BLAIR COUNTY, Pa. (WTAJ) — May is both Military Appreciation Month and Mental Health Awareness Month. It’s an opportunity to honor our servicemen and women and highlight the support systems available to guide a growing number of veterans facing mental health challenges.

For Matthew Gibbons, leaving his hometown of Altoona to serve in Iraq left him in a position he never imagined.

“The day I was injured changed my life in a way that I never would have thought would happen,” said Gibbons. “I’ve had lots of bad experiences and good experiences that followed those.”

Gibbons lost his eye and returned home a Purple Heart veteran. He said the loss added another obstacle on the road back to civilian life.

“It was cumbersome,” said Gibbons. “It was very difficult.”

Talking about physical and hidden wounds is what Gibbons said he’s found to be the most helpful.

“I’ve had some challenges myself with things that I didn’t know how to deal with and I’m not certain that I still know how to deal with,” said Gibbons. “Sharing those experiences, I think, is beneficial for the veteran population.”

He now serves as a social worker at the James E. Van Zandt VA Medical Center alongside over 300 other veteran employees.

“It’s easier to have that conversation with somebody who may have the ability to relate to what you did, and what you went through, and how you experience things,” said Gibbons.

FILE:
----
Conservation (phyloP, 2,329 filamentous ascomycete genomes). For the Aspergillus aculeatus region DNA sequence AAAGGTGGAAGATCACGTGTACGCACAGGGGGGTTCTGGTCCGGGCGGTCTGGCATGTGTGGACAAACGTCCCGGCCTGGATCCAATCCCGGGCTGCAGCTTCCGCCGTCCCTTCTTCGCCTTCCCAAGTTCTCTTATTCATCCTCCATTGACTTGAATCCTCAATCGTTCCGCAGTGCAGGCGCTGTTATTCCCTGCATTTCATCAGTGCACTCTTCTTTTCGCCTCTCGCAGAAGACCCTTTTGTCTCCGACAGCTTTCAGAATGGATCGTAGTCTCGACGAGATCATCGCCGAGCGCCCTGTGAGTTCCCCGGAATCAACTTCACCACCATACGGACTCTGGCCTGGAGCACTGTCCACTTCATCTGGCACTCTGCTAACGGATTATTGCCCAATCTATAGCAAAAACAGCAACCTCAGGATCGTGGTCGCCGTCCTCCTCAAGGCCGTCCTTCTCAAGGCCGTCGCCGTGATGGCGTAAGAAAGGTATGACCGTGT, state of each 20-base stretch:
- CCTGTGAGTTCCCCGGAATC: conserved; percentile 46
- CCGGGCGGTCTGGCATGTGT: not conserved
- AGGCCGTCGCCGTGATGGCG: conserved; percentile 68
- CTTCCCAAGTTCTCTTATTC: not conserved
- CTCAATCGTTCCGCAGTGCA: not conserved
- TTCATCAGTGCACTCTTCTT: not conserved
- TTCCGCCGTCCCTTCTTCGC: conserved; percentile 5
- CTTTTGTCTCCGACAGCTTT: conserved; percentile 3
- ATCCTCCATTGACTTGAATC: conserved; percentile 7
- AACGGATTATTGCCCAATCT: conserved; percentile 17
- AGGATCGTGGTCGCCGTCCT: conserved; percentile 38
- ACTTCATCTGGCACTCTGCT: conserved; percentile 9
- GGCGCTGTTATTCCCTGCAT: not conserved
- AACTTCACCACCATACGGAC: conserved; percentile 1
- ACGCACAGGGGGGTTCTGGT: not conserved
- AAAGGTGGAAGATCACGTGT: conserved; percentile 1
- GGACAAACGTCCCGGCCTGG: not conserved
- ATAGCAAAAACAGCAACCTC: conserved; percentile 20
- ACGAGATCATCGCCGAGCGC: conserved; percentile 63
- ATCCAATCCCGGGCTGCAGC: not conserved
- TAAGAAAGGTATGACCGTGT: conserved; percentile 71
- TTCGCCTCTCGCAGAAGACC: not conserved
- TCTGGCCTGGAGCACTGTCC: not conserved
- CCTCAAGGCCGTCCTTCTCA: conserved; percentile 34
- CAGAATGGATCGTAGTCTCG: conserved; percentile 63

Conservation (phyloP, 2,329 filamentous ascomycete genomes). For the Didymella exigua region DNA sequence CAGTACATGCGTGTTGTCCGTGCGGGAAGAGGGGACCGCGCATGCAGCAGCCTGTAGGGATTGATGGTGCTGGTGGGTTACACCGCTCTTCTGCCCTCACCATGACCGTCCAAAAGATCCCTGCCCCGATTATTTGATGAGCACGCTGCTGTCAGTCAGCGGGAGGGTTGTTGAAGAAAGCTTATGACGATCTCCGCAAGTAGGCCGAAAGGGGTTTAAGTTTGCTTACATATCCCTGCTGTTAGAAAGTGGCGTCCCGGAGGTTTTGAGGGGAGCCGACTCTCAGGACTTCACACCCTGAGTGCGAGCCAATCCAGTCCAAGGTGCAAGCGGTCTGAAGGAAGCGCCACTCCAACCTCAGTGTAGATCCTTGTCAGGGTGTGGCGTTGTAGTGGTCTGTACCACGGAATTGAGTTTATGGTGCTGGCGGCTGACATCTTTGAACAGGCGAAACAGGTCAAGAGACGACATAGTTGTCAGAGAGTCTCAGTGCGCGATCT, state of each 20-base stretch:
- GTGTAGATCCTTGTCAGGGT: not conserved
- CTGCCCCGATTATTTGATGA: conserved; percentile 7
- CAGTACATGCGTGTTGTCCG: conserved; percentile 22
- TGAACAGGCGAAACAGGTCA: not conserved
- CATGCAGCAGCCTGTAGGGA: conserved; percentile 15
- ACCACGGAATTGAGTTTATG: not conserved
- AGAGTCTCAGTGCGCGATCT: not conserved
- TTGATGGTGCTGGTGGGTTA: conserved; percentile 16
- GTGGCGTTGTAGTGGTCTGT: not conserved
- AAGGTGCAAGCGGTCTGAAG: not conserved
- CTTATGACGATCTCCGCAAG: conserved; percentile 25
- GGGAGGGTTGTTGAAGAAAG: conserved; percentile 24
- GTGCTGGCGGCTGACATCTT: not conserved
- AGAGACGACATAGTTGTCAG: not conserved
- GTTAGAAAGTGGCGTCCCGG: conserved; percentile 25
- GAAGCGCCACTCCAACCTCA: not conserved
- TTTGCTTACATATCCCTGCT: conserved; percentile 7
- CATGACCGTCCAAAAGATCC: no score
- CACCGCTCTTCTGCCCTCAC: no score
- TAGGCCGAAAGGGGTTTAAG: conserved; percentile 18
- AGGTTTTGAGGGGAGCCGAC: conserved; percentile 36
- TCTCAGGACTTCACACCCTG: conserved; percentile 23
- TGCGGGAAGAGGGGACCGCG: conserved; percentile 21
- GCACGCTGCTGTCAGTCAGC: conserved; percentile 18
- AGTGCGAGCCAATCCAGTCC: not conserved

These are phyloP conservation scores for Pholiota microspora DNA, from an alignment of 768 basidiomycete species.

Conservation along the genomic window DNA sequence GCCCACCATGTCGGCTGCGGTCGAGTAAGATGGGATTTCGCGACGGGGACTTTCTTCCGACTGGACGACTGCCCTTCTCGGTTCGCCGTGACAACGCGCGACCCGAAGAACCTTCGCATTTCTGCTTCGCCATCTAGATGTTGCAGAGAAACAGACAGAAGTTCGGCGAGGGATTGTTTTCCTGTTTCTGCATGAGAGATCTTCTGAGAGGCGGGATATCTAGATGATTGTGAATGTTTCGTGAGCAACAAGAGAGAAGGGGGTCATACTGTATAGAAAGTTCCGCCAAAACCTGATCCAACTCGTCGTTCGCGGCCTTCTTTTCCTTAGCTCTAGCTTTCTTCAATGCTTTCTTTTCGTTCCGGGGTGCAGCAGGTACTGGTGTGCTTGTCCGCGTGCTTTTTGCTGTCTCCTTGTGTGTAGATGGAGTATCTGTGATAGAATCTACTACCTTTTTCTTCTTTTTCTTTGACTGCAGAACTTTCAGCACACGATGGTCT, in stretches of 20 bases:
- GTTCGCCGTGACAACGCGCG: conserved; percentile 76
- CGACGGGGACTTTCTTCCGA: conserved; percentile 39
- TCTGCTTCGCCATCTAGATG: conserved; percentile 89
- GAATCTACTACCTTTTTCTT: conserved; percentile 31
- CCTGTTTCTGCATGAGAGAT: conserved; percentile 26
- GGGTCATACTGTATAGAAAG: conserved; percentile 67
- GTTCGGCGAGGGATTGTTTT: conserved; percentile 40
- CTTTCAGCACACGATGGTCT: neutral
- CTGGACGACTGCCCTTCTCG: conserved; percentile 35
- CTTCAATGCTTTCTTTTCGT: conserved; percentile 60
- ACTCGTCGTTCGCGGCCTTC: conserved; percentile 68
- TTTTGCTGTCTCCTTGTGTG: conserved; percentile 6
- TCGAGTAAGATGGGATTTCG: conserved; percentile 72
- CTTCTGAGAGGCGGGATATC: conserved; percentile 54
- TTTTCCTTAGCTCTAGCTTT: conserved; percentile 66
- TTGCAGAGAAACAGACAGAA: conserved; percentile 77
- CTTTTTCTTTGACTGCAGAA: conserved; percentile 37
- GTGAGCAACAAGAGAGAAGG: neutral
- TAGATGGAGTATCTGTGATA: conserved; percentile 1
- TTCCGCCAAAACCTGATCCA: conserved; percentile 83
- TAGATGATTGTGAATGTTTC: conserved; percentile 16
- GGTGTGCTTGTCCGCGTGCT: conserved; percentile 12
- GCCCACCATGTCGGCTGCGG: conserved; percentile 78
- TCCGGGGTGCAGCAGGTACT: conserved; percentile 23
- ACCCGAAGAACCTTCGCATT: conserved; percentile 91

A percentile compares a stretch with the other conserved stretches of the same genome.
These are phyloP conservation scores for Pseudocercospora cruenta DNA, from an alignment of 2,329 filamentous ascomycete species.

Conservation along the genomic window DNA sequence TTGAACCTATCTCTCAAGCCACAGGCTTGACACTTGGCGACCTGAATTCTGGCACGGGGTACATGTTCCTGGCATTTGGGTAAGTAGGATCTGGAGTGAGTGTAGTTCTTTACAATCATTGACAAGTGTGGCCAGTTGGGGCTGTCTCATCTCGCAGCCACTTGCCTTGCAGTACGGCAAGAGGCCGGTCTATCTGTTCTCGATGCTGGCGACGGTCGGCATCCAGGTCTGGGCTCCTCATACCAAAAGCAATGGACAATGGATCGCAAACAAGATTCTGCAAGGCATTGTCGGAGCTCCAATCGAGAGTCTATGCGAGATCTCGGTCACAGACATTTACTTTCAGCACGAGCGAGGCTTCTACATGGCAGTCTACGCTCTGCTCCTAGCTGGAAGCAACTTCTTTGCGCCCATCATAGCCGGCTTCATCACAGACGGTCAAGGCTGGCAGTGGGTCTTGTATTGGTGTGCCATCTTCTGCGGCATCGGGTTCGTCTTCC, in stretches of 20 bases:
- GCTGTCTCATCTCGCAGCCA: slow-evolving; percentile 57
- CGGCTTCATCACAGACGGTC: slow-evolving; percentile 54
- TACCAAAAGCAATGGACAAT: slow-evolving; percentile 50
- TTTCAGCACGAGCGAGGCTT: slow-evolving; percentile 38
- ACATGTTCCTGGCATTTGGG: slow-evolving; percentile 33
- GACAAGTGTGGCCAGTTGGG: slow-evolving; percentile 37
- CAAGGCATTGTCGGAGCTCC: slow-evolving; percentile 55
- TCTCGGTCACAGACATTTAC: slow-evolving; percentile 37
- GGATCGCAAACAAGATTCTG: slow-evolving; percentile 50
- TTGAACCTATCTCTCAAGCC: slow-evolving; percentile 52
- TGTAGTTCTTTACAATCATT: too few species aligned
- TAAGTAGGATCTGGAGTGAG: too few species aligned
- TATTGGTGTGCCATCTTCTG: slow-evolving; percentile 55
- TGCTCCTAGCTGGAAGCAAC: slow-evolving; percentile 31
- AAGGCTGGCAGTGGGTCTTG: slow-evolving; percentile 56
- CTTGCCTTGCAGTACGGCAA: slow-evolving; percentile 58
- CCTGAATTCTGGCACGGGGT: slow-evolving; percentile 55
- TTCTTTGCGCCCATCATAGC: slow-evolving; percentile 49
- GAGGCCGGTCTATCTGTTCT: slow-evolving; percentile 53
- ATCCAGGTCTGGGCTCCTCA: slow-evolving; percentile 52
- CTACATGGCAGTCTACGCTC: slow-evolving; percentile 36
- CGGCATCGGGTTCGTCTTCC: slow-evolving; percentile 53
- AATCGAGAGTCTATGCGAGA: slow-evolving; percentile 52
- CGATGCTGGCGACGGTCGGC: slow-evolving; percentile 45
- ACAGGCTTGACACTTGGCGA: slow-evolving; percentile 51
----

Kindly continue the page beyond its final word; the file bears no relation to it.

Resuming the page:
No matter what a veteran is facing, Mental Health Social Work Supervisor Eileen Woods encourages connecting with the Veterans Association.

“They can walk into our lobby and say, you know, ‘I really need to talk to someone’,” said Woods. “We have mental health groups available today that we can set you up.”

Woods said the Altoona VA serves about 4,000 people each month for mental health. Their numbers are up 7% from last year.

“COVID has created just a weariness among many, many people. A lack of connectedness with others,” said Woods.

Veterans can connect virtually, expanding accessibility. If someone lacks the means to connect online, Woods said the VA will work to provide them with the technology needed.

“In a rural community, that is extraordinarily important,” said Woods. “Pre-COVID, we were seeing veterans from 3 counties in our drug and alcohol groups, we are now seeing veterans in 8 counties.”

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While there’s no waitlist in Altoona, Darrell Owens, veteran and director of government relations for America’s Warrior Partnership, said there’s a different story happening nationwide.

“Last March, the secretary of the VA came out and said there is a ten million appointment backlog for health appointments,” said Owens.

Owens stressed the importance of veteran suicide awareness. According to the most recent data from the U.S. Department of Veterans Affairs, 270 Pennsylvania veterans committed suicide in 2019 alone.

“The VA needs to make sure veteran suicide is the number one issue at the VA,” said Owens. “I know the Congress and the American people have put a lot of resources into supporting veterans and it’s time they got a return on that investment.”

Both the Altoona VA and Owens said mental health is strongly related to your quality of life, including job stability, financial stability, housing security, and food security. They said reaching out directly to the VA or the American’s Warrior Partnership can help veterans find support on these topics and more, all in one place.